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Help a Reporter (and Yourself) Out

Help a Reporter (and Yourself) Out

20080901-reporter

    Ever wonder where journalists and other writers find the experts they quote in their stories? In the past, reporters counted on their own networking, and on a service called ProfNet. ProfNet lets journalists search their database of experts and contact them individually to see if they’d be interested in being interviewed.

    Until recently, ProfNet has been about the only game in town, as far as finding real experts is concerned. Which might be why their website is a little less than user-friendly – no competition. But things have been shaken up rather thoroughly in the last couple months, with the arrival on the scene of a new service aiming to connect journalists and experts.

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    Help A Reporter Out (HARO) is the brainchild of Peter Shankman, founder and CEO of marketing/PR firm The Geek Factory, Inc. The idea is simple, but incredibly powerful. Journalists post requests using a simple form, detailing their story and the kind of expert they’re looking for. Experts – on whatever – subscribe to the HARO mailing list. A few times a day, the requests over the last several hours are compiled and sent out to everyone on the mailing list. Subscribers skim the list and see if there are any stories they feel they can contribute to, and they email the reporter directly.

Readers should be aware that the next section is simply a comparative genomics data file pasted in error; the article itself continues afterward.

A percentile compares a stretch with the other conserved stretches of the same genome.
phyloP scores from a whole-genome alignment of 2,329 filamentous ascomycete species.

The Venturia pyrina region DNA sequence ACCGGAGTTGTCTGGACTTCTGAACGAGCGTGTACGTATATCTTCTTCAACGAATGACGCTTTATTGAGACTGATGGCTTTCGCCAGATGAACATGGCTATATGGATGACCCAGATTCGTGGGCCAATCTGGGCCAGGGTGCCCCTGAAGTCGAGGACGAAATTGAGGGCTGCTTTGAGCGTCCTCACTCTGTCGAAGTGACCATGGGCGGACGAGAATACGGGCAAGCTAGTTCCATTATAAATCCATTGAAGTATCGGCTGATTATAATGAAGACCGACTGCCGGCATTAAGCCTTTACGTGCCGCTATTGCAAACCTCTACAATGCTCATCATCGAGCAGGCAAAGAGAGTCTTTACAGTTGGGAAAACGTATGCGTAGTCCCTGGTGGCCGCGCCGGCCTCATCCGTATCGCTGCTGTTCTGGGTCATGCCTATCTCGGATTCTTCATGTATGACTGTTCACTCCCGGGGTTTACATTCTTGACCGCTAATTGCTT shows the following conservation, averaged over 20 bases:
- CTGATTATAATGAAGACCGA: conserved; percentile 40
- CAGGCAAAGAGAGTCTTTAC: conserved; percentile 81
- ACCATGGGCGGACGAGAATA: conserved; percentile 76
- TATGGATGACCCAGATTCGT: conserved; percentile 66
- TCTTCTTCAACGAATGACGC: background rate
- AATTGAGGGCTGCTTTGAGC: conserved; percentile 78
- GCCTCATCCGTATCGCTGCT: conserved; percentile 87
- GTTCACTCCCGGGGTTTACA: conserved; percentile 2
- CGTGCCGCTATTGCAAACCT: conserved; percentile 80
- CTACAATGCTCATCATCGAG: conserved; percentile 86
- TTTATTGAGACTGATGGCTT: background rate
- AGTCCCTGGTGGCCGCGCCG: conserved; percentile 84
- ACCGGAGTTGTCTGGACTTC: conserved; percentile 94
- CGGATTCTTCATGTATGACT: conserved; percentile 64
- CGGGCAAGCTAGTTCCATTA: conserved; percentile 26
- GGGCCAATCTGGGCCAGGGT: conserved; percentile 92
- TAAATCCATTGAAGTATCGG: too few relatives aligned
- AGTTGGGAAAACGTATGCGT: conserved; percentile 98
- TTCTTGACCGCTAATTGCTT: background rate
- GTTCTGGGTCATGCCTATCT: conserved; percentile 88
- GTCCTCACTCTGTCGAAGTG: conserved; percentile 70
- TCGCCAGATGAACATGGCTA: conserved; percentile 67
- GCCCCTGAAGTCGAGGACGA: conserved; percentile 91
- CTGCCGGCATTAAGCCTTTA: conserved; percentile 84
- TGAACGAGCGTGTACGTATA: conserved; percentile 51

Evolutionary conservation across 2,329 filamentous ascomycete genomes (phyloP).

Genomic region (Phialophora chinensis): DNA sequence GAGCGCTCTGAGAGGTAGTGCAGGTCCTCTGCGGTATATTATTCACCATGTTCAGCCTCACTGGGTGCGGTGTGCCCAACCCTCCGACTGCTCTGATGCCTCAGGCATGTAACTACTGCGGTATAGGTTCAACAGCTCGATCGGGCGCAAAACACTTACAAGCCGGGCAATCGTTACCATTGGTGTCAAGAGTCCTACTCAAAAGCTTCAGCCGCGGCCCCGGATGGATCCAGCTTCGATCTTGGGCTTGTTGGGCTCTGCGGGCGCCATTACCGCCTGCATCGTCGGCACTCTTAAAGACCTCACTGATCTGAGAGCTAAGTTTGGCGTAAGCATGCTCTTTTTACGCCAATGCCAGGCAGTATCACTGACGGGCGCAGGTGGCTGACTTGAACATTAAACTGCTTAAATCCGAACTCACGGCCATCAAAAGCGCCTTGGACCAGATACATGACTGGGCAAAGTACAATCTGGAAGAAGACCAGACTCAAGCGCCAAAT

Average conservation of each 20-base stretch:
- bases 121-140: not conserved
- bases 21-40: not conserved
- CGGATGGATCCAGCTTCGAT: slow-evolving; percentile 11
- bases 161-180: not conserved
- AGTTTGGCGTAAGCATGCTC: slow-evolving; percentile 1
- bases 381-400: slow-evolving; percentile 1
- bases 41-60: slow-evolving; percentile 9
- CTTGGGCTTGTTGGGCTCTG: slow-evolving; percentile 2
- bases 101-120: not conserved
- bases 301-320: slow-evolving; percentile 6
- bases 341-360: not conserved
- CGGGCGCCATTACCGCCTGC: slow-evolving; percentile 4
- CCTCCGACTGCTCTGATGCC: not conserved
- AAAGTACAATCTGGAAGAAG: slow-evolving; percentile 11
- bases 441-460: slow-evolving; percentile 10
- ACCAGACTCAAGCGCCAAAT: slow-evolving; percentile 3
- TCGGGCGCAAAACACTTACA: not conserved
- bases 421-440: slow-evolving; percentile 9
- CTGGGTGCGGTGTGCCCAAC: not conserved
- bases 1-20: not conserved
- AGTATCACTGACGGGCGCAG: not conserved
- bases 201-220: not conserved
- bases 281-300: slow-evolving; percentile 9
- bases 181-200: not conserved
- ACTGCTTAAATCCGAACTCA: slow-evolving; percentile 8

It’s that simple. It’s almost stupid! But it works – in a few months it’s membership has grown to over 12,000 people and Shankman is sending out 50 or more HARO requests a day.

    Why bother to help a reporter out?

    Why should you take the time and energy to read HARO’s twice- or thrice-daily email, looking for HARO requests that apply to you?

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    There are several answers, all of them good. The first, of course, is that you know something that might help a reporter to be more informative or more accurate, and therefore in some small way you can contribute to the world’s store of knowledge. That’s what knowledge is for, after all – sharing.

    But, you say, I get paid for sharing my knowledge. Hey, good on ya! Maybe the warm fuzzies aren’t enough.

    Fair enough. While journalistic ethics generally precedes paying sources, people who volunteer to help reporters with their story get another kind of payment: exposure. And no minor exposure, either – being quoted in a major newspaper or national magazine can bring a flood of traffic to your site, new clients, job offers, you name it. And smaller outlets can be just as good,or even better – being quoted as an expert by a niche publication means that the people who will see your name referred to as the go-to guy or gal on your topic are exactly the people you most want to see you as an expert.